Victoria is intentional with her words throughout Cost of Living. I think of how, on “Promissory Note,” she sings, “I don’t care if you cry.” It’s so powerful—even in its harshest statements, all of this music feels kind and warm. It doesn’t feel “raw,” or “punk,” or any of the other words that are often used to describe Downtown Boys. It seems really myopic to just say they’re a “rock” band. I like writers who describe Downtown Boys by inventing new genre-language—I can’t remember where I read this, but I love the phrase “punk funk.” Just, damn. Punk funk feels right. Punk funk tells you it’s OK to shake your ass at their show or in your room, listening to the record alone. Punk funk is expansive. I feel good with this music. I feel love with this music.

So many choices on this album—so many intros and outros—are unexpected. There is a patient, sensual approach to the pace and structure of when and where the band decides to let certain music happen. The beginning of “Because You” is a graceful example. It’s almost at the halfway point on the record; it’s the song that gives you the chance to fall down backwards, take a breath, and wait to be caught by the next track. At the two-minute mark, Victoria screams over a brooding bass. The lyric sounds like, “You didn’t even know you were you.” It could be, “You didn’t even know you were here.” Whatever the phrase, you get goosebumps. It’s a total surprise when the song’s intensity returns, but it’s exactly what I wanted. On Cost of Living, even the most aggressive sounds are nuanced.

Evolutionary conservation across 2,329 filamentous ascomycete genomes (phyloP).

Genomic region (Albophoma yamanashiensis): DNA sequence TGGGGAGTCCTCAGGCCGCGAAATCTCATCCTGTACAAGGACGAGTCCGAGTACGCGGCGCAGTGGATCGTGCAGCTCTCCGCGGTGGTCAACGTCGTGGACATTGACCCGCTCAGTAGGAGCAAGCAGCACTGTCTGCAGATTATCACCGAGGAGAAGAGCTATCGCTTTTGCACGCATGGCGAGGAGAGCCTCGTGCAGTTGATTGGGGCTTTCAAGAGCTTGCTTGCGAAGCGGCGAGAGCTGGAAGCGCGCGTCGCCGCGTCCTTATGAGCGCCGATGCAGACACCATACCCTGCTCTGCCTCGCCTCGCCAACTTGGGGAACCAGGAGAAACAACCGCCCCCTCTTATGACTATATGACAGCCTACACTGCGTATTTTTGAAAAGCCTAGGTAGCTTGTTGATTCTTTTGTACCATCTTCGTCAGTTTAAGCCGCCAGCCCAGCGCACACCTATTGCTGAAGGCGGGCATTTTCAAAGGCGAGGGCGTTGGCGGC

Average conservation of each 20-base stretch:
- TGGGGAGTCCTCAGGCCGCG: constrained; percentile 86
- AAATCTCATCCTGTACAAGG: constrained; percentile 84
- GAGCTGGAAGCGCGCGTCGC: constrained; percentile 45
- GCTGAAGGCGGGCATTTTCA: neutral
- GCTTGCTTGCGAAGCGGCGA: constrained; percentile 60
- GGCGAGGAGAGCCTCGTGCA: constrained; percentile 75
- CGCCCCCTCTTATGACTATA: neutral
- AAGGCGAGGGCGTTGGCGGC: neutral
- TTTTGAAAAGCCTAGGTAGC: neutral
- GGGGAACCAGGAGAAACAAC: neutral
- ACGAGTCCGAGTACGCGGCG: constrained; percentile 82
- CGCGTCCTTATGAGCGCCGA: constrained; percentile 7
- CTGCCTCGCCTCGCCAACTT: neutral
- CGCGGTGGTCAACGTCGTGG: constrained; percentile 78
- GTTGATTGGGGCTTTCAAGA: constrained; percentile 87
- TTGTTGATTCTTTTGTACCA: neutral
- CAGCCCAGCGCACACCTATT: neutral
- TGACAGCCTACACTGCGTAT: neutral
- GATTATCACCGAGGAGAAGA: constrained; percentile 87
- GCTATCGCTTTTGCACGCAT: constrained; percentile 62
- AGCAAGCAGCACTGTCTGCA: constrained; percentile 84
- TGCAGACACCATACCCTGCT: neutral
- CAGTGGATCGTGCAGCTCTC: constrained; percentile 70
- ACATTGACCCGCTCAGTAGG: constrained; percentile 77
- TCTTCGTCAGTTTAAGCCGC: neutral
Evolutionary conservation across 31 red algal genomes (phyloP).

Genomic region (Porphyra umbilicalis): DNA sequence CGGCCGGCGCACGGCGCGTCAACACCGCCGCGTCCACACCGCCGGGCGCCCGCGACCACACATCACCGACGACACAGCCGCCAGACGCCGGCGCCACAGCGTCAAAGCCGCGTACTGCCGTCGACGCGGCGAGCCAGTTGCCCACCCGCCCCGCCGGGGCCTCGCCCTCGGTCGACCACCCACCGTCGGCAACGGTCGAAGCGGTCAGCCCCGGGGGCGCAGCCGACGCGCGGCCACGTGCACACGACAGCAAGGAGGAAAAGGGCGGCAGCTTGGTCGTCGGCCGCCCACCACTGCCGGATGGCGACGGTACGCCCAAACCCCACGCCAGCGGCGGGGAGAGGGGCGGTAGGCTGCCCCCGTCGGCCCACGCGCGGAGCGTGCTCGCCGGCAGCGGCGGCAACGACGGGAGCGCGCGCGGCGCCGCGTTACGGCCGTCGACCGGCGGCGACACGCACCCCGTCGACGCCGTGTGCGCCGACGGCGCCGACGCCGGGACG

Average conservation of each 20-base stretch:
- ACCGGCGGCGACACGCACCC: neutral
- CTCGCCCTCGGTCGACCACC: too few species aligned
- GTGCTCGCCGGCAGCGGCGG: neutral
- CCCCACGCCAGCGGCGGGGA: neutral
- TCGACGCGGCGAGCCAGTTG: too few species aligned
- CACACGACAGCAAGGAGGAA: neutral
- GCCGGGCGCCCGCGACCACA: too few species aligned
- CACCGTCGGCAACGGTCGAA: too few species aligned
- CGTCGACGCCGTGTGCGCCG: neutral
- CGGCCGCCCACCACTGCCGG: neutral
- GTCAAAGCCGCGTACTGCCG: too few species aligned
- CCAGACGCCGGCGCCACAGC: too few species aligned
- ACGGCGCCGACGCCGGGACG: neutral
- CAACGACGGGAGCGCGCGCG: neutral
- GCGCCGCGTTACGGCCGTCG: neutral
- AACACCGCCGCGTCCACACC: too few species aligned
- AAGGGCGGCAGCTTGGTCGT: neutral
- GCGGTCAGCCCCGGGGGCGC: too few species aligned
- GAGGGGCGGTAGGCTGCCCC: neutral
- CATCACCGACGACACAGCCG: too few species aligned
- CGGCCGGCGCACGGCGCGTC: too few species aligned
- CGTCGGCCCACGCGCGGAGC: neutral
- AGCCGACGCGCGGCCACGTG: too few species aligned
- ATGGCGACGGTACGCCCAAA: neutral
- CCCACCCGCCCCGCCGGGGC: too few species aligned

That brings us to the instrumentation. The synthesizers and saxophone are two of my favorite instruments, and they are so strong on the album. Where they peek through on Cost of Living is subtle. They sneak up on you. It’s wonderful at the end of “Promissory Note” when the sax comes in; it feels like a mutated chorus balancing Victoria’s chants. The intro of “Lips that Bite” does this, too, opening with a thin, droning synth line, like a thread that sews up the chords once the rest of the song starts. Studios are tricky, and working in them creates pressure, but this album sounds right.

In some ways, Cost of Living reminds me of two other friends of mine—Sara and Adam Heathcott—who had a band called To Dream of Autumn. I’d label their music “hardcore,” but the message they shared was bigger than any genre. They had a very gentle and caring way of asking their audience, through their live shows and on their albums, to be mindful of their environment. It wasn’t so much “recycle your plastic” as it was, “Look at the neighborhood this loud-ass punk show is being held in. Why are we here in this house; this block; this neighborhood? Pay attention to what’s happening around you.” That feeling is echoed in Cost of Living, just as it was echoed in McAllen, TX, when I saw Downtown Boys perform for the first time. It’s something I feel every day living in Brooklyn and something I see while touring cities around the globe. Love extends itself into places that feel harsh on our ears, like punk—but if you can’t see what’s right in front of you, you might not connect to who is right next to you. I look up to Downtown Boys as people who sincerely know how to express real love through their art, no matter where they are.

Roberto Carlos Lange plays music as Helado Negro. His most recent album, Private Energy, was released by Asthmatic Kitty last year.